Full nuclear-option wipe and rebuild of your M17x-R2: A full, detailed description.

Discussion in 'Alienware 17 and M17x' started by VoiceInTheWilderness, Dec 17, 2010.

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  1. VoiceInTheWilderness

    VoiceInTheWilderness Notebook Consultant

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    Let's say you own a m17x-R2 and you would like to wipe the system of all software bloat and errant files, and/or you need to roll the system back (or just into) a best-possible default state before proceeding to load just the things you want on it or working to diagnose any issues you might be having. Take it from me, if you go reading the Alien website or Dell's, it rapidly becomes clear that there are no good instructions anywhere as to how to do this, particularly, which order in which one should install the drivers for all the system's hardware. In fact, you will probably find up to 4 (!) different sets of instructions scattered in various places within the Dell realm, all of which are contradictory and are not even tailored to the hardware than an Alien contains, so it's hard to even compare them.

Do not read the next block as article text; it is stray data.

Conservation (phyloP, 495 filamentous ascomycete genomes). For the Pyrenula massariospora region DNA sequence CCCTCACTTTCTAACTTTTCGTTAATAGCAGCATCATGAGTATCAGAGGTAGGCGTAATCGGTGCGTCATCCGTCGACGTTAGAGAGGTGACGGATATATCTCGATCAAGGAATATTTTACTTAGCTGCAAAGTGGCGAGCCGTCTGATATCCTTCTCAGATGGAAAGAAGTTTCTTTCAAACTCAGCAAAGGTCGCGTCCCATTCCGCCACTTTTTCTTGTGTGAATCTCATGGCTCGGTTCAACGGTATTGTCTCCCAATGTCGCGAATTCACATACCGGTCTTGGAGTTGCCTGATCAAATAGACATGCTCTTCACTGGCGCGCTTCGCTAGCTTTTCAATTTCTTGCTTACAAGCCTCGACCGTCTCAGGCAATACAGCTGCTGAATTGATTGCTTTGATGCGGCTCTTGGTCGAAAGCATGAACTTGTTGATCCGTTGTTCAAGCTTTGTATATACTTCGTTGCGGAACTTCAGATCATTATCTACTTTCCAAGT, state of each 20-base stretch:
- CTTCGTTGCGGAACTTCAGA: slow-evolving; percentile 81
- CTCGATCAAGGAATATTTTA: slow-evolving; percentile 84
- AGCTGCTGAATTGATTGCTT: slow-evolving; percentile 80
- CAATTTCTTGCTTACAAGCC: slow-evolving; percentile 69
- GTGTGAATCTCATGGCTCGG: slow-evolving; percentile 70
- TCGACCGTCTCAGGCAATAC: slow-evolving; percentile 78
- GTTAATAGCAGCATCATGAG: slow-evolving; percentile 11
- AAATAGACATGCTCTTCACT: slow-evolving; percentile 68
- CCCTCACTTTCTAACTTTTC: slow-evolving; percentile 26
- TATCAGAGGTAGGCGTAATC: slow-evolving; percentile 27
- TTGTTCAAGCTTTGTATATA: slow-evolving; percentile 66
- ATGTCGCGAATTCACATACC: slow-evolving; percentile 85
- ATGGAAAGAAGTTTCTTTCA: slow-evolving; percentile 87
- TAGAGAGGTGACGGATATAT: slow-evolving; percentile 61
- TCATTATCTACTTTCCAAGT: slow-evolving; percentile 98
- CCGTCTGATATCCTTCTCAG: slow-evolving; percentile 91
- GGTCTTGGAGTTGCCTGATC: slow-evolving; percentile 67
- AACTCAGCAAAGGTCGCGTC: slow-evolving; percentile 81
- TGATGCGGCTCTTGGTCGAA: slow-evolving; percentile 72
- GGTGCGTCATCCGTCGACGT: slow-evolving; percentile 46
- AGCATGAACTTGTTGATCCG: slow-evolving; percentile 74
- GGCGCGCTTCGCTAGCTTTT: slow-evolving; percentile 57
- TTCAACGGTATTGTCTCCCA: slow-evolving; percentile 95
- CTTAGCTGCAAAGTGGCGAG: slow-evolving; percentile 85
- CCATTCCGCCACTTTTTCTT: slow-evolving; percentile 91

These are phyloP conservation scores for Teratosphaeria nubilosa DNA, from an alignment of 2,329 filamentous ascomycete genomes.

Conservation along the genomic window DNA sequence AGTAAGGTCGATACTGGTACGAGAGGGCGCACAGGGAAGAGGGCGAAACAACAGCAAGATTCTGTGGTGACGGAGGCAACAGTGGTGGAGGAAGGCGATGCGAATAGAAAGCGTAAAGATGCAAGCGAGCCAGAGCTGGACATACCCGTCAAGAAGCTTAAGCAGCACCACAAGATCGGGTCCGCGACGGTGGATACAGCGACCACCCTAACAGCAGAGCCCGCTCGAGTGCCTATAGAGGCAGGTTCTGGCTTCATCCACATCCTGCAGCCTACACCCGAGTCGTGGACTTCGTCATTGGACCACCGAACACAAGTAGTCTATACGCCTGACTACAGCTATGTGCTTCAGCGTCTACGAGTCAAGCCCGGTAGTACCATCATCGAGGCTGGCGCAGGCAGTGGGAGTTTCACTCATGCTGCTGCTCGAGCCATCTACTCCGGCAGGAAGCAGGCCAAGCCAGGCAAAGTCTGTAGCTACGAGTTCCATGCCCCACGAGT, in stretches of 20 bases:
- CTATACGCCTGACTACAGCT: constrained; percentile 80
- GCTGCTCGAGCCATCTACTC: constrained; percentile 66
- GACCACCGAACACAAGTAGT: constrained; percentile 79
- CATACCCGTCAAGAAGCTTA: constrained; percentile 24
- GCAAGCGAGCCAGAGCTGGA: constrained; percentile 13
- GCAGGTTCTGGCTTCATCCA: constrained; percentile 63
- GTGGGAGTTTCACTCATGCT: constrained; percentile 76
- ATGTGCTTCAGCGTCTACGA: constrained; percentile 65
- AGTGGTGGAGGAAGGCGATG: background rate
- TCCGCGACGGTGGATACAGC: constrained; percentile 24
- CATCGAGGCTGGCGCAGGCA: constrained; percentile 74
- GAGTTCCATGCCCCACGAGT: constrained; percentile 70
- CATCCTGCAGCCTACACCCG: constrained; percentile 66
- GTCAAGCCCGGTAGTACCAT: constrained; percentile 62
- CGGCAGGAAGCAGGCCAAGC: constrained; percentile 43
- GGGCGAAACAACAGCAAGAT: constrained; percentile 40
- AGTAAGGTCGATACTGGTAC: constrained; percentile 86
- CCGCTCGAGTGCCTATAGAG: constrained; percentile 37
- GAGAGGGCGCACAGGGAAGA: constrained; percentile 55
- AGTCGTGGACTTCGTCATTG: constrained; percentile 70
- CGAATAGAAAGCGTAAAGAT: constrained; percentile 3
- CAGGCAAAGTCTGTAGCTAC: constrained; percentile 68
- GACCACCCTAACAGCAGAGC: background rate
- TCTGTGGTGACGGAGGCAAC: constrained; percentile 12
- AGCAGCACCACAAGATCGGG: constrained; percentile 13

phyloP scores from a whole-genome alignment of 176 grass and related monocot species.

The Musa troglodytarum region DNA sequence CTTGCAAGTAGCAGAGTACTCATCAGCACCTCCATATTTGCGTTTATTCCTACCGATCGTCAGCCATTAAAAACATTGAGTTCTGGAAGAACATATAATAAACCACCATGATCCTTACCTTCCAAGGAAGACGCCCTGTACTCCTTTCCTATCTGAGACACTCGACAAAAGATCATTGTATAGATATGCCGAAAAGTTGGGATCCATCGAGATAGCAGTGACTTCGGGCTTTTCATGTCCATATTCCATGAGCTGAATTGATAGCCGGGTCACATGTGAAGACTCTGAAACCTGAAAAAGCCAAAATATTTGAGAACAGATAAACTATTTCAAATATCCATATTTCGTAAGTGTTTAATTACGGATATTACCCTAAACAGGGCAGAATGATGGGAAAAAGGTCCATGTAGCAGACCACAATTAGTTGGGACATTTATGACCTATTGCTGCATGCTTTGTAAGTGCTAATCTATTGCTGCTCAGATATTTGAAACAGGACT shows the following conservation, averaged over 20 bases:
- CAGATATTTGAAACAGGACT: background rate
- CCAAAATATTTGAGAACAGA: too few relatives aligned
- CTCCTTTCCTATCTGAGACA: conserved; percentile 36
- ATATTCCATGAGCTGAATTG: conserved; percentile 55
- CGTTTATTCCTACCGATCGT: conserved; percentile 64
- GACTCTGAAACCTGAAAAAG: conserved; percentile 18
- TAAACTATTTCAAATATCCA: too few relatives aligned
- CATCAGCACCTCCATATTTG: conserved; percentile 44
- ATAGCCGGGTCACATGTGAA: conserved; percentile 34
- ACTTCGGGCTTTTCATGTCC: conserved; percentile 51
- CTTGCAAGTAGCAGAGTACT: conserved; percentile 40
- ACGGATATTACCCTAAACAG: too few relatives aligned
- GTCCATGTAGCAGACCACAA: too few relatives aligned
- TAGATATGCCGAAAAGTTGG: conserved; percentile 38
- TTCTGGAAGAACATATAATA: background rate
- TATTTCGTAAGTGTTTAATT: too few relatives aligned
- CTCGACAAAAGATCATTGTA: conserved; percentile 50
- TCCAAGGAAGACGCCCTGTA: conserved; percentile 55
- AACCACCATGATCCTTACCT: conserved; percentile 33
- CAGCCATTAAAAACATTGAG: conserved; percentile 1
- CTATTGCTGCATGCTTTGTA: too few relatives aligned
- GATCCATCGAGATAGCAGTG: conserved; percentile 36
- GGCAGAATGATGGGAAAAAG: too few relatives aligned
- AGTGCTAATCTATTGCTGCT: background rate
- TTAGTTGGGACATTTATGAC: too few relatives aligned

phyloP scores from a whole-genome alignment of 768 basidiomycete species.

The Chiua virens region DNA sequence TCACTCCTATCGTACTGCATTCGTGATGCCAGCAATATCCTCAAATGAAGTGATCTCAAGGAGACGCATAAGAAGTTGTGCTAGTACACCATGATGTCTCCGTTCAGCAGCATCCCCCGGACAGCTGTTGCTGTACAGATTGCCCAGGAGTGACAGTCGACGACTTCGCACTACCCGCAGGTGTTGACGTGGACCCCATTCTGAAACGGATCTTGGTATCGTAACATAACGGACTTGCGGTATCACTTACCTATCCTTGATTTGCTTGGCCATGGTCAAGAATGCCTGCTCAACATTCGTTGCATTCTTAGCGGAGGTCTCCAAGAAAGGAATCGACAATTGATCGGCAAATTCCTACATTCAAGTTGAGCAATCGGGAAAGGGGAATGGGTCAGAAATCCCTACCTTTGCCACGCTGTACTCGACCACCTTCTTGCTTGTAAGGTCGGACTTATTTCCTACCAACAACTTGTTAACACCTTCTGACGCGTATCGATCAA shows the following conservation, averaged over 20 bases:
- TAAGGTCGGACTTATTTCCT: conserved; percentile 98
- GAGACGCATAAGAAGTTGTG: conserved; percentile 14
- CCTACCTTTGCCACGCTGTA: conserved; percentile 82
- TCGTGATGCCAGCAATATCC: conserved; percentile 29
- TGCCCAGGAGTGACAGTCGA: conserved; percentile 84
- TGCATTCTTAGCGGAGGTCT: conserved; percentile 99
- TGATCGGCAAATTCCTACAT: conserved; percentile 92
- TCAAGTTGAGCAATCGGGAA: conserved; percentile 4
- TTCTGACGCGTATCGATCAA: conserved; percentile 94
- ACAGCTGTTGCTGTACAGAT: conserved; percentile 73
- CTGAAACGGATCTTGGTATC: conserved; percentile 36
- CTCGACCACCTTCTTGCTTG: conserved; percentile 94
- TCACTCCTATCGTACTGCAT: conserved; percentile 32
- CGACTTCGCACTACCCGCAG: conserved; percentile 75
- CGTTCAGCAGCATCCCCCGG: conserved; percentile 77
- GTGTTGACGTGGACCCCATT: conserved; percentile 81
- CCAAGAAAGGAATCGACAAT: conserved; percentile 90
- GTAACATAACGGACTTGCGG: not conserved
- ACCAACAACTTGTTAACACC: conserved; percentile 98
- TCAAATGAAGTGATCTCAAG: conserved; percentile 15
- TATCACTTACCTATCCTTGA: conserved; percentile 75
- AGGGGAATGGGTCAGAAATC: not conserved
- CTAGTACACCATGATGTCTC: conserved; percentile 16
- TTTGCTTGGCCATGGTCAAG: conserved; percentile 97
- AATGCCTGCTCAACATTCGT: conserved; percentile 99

I have a new beast, and I wanted to start fresh with it, using only my own softwares and choices. On new systems I never do un-installs; I do scorched-Earth campaigns, wiping it to a lonely blinking cursor on a black screen. Then I put it very carefully all back together exactly like I want it, with no junk present. Along the way, I learn as much as I can about it and how to deftly recover it in case disaster strikes later on down the road. I absolutely hate being at the mercy of whoever sold me the computer, having their junk on it, their vendors' promo programs that I won't use, and their often-suboptimal choices and setups. I want my machine clean and running great, and I want complete control and knowledge of what is on it. Don't you just hate those cryptic folders buried deep in the program tree that contain gigabytes of advertising-based who-knows-what for programs that you never wanted installed anyway? It makes me feel so violated (okay, maybe I'm overstating that a bit.)